Location: Plant Science Research
Title: A degree-day model for the latent period of stagonospora nodorum blotch in winter wheat Authors
|Zearfoss, Ashley -|
|Ojiambo, Peter -|
Submitted to: Plant Disease
Publication Type: Peer Reviewed Journal
Publication Acceptance Date: January 4, 2011
Publication Date: May 1, 2011
Citation: Zearfoss, A., Cowger, C., Ojiambo, P. 2011. A degree-day model for the latent period of stagonospora nodorum blotch in winter wheat. Plant Disease. 95:561-567. Interpretive Summary: Stagonospora nodorum blotch (SNB), which is caused by the fungus Stagonospora nodorum, occurs frequently in the southeastern United States, and severe epidemics can lead to substantial economic losses. The latent period of the fungus is the time interval between infection of the wheat plant and the production of spores that can create new infections. We studied the relationship between temperature and latent period. We found that latent period is best described in terms of degree-days, rather than time per se, indicating that the latent period becomes shorter at higher temperatures. Our findings will be applied to development of models to forecast when SNB is likely to reach economically damaging levels. This will be useful in helping wheat growers make fungicide applications profitable.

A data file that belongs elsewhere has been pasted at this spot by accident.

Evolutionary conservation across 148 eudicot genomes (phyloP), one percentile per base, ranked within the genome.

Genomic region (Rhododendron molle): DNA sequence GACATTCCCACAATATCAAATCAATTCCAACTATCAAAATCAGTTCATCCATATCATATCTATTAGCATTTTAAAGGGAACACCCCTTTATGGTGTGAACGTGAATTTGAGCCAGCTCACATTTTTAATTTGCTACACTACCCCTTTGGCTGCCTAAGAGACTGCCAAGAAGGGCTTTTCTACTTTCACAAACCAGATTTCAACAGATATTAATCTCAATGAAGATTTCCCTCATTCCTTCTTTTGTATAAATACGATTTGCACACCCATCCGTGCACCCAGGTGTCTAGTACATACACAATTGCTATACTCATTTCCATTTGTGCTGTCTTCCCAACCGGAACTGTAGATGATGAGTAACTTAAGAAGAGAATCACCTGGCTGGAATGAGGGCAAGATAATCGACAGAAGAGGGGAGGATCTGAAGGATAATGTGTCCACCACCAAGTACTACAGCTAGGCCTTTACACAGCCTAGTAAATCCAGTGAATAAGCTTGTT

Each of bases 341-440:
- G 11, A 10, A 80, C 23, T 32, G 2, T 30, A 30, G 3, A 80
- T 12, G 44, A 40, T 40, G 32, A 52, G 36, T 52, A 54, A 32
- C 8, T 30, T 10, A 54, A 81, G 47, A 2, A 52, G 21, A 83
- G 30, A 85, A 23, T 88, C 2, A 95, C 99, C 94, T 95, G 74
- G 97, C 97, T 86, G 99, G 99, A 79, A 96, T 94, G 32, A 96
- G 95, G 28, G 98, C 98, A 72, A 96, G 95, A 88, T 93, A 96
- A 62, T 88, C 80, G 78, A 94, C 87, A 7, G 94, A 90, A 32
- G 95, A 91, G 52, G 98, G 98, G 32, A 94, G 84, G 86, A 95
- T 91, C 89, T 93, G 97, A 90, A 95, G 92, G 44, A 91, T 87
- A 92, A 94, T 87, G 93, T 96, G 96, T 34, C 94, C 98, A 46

Technical Abstract: Stagonospora nodorum blotch (SNB), which is caused by Stagonospora nodorum, occurs frequently in the southeastern United States and severe epidemics can lead to substantial economic losses. To establish a model for the development of SNB based on the effects of temperature on the latent period of the pathogen relative to host growth, batches of two winter wheat cultivars (AGS 2000 and USG 3209) were inoculated with pycnidiospores of S. nodorum at weekly intervals for 16 weeks in 2009. After 72 h of incubation, plants were exposed to outdoor conditions where temperatures ranged from -6.6°C to 35.8°C, with a mean batch temperature of 9.7°C to 24.7°C. Latent period, expressed as time from inoculation until the first visible lesions with pycnidia, ranged from 13 to 34 days. The relationship between the inverse of the latent period and mean temperature was best described by a linear model, and the estimated thermal time required for the completion of the latent period was 138.9 degree-days. A shifted cumulative gamma distribution model with a base temperature of 0.5°C was used to describe the relationship between the number of lesions with pycnidia and accumulated thermal time. When defined as time to 50% of the maximum number of lesions with pycnidia ( L50 ), the latent period was estimated as 336 and 323 degree-days above 0.5°C for AGS 2000 and USG 3209, respectively. The relationship between 1/ L50 and mean temperature was also best described using a linear model (r2 = 0.93, P < 0.001). The shifted gamma distribution model developed in this study will be useful in predicting available thresholds of SNB which are based on lesions with pycnidia. This study also provides data that link wheat growth with disease progress, which will facilitate accurate identification of thresholds for timing of fungicide applications.